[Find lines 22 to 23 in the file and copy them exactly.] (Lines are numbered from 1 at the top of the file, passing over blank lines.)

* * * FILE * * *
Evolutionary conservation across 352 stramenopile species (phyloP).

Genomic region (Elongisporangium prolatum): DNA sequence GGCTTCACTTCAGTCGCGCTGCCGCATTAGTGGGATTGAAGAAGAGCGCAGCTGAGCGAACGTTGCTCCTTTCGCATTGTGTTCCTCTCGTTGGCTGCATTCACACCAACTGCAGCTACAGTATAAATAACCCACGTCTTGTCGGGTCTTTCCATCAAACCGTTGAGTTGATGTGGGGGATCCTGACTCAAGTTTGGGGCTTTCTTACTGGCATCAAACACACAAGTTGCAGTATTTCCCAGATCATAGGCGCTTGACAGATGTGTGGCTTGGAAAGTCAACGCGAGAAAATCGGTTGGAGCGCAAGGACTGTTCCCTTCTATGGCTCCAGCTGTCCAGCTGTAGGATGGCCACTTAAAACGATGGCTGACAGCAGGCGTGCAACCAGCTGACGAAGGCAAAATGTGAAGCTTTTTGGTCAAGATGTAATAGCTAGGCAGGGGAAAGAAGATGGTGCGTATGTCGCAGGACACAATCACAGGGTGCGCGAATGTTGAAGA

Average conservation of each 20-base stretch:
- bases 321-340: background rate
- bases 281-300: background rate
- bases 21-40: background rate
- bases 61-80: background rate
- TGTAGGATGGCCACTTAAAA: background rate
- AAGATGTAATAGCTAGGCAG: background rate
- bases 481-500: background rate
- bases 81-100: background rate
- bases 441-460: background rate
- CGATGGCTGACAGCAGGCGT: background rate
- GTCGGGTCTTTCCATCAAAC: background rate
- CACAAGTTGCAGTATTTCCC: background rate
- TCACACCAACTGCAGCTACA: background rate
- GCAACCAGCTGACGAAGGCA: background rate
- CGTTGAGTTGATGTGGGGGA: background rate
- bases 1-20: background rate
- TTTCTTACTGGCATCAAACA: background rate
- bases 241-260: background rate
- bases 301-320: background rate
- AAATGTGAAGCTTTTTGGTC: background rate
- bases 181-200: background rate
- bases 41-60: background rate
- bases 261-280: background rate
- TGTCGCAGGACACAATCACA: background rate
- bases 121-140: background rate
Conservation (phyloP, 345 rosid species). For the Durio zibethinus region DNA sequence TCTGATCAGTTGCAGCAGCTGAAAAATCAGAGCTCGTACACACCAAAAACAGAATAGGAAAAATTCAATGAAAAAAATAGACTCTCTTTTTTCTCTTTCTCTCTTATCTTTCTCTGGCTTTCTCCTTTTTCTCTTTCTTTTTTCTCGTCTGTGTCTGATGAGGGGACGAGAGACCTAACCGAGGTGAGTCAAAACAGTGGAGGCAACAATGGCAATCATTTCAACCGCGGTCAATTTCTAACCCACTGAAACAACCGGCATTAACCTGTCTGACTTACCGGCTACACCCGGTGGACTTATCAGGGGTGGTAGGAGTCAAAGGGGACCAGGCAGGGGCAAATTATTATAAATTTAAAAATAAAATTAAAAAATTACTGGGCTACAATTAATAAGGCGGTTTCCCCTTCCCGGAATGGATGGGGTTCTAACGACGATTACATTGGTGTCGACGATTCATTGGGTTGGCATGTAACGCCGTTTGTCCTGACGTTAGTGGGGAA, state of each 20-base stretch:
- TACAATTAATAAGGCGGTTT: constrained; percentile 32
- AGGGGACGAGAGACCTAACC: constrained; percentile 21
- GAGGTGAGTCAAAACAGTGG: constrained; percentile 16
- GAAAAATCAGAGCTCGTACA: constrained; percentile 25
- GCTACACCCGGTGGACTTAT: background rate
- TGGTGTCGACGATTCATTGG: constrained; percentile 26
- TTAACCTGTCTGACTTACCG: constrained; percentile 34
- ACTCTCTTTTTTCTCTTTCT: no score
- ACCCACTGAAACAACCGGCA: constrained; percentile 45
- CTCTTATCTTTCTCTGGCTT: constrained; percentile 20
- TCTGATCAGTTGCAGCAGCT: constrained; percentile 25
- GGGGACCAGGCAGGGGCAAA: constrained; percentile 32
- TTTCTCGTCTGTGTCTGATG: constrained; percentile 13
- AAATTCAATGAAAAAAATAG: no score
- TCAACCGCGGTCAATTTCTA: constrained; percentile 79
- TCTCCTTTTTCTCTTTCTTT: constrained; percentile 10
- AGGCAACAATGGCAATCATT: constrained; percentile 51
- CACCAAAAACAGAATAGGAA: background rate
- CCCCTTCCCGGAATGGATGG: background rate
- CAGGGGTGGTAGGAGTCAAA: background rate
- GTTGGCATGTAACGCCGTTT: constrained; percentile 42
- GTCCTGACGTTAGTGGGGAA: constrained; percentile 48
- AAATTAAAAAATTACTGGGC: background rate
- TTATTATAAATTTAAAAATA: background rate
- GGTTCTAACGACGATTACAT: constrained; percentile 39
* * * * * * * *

- bases 301-320: background rate
- AAATGTGAAGCTTTTTGGTC: background rate